Ye Game Bros

My friend Adam is working on developing a basic RP game for use by his home group. It is his first foray into design, which is always pretty awesome in my book. One thing the RP community on Twitter has really done for me is gotten me thinking about designing something of my own. I’m still not there yet, but people like Adam are definitely inspiring me to jump in!

Anyway, his system is still in the works, but I have already created my first character: Darius Rosthorn. He is an old, memorable D&D character of mine, and one of the test characters I always use when sussing out a fantasy RPG.

DARIUS ROSTHORN
Human
Stats
 STR - 4
 STA - 4
 DEX - 7
 INT - 7
 PER - 6
Skills
 Acrobatics: 3 
 Arcane: 3
 Convince: 1
 Deceive: 1
 Determination: 2
 Knowledge: 3
 Riposte: 2
Options
 Spellcaster
 --Cryomancy
 Ritualist
 Weapon Proficiency: Sword

Darius was originally envisioned as a male Lina Inverse, if you are familiar with the Slayers anime. Swift, tumbly, knowledgable about the arcane, and incredibly self-centered. He evolved quite a bit from those origins as play went on, but I always stat my test characters up with him in mind.

Eshara: Mistress of Secrets, Lady of Winter

Snowflake of Eshara, by Joanne Renaud

Listen, and you may hear the whispered conversations. In homes, in taverns, around the campfires of travelers, people speak in tones mixed with both scorn and forbidden anticipation. Few speak openly of Eshara, even fewer would be so bold as to offer praise to her. Yet everyone has at least some cause to beg the favor of the Mistress of Secrets, some deed of theirs they would rather the world remain ignorant of.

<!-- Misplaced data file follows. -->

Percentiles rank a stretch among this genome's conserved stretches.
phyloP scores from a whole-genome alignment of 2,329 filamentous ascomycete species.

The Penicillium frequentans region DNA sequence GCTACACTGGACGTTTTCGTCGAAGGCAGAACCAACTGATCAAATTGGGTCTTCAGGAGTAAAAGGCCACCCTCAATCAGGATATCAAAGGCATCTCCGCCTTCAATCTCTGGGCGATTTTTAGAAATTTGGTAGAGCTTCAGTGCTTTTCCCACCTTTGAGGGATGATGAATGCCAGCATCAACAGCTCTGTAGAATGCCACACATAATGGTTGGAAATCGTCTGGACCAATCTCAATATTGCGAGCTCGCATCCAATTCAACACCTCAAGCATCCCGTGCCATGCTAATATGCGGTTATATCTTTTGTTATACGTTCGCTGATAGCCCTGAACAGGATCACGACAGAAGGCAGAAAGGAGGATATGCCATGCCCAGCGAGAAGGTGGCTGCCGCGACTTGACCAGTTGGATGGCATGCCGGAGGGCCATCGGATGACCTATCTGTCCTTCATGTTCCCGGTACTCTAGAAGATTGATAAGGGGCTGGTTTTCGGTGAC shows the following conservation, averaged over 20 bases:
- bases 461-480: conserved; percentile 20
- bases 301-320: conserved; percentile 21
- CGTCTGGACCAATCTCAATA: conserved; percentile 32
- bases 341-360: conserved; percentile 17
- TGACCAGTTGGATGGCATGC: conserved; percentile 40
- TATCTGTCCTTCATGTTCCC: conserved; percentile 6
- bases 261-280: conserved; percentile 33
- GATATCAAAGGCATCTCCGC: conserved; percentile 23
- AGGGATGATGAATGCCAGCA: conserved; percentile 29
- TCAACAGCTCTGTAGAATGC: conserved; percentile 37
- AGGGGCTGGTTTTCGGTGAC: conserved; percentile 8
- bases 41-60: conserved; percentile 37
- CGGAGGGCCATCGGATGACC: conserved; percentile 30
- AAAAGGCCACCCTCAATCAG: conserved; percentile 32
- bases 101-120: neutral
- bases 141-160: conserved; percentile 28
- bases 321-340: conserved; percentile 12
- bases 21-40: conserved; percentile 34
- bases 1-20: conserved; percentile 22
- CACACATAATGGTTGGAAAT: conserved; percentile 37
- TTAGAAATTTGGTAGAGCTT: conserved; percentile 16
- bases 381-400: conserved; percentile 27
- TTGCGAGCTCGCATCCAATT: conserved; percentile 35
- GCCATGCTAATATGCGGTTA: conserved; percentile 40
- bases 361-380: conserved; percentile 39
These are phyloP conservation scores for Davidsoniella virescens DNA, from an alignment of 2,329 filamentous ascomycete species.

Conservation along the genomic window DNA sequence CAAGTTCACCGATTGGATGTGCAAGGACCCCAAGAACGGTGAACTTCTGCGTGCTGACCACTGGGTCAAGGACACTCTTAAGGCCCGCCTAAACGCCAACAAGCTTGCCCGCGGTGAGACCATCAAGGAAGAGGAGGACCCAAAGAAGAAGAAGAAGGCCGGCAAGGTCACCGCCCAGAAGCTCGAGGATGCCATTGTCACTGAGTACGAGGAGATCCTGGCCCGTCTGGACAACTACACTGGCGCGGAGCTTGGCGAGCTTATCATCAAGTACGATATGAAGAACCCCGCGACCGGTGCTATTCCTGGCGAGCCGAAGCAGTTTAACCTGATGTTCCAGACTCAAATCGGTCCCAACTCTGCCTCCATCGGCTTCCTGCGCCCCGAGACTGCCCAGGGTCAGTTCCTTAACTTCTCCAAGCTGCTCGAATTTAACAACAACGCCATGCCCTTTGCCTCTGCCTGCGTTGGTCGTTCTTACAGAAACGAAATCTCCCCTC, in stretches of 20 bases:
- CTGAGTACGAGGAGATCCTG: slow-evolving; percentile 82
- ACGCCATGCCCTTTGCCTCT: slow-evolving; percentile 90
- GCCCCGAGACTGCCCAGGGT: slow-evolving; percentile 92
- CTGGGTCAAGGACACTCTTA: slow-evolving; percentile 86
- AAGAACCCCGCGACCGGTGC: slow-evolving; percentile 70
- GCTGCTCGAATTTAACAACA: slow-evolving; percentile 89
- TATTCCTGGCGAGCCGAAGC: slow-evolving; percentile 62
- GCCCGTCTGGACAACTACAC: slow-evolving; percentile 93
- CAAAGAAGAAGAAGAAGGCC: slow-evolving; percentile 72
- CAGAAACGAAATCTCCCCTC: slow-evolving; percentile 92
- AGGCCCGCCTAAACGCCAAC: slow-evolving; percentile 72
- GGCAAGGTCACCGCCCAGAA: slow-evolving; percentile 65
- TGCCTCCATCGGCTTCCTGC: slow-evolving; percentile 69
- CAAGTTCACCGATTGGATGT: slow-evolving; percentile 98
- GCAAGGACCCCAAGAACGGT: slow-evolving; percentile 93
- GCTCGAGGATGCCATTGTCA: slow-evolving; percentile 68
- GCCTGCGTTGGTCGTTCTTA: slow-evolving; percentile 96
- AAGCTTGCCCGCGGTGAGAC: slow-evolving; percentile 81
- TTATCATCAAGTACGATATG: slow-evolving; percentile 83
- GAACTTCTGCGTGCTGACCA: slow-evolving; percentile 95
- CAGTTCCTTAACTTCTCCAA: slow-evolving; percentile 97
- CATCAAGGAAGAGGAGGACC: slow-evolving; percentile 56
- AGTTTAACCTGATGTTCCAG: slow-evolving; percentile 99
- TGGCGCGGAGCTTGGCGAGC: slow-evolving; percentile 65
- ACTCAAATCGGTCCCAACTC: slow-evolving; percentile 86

The goddess Eshara holds sway over somber, mysterious things: darkness, secrets, and the winter. For this reason many deride her, but she possesses a certain inevitability that prevents her exclusion from the common pantheon.

Worship of Eshara has historically been met with trepidation. Temples dedicated to her do exist, but they are few, and typically found in remote regions. Lay followers of the goddess are not always forthcoming with their devotion, preferring to worship in private or in small, select groups of like-minded individuals. Esharan clergy wear robes and veils, keeping their identities safe from easy detection.

Small groups of worshippers are the norm, with semi-secret gathering places in most population centers. Those who find themselves in need of an Esharan tend not to have much trouble locating them, but most turn a willful blind eye. The more devout among the Mistress of Secrets’s followers provide discreet shelter, no questions asked. Naturally, thieves, murderers, and other unpleasant folk occasionally find this useful. Esharans are not in the business of meting out “justice,” but this does not mean they foolishly welcome everyone with open arms. For safety’s sake, many of these safehouse keepers have a healthy amount of suspicion for their own well-being at the hands of their “guests.”

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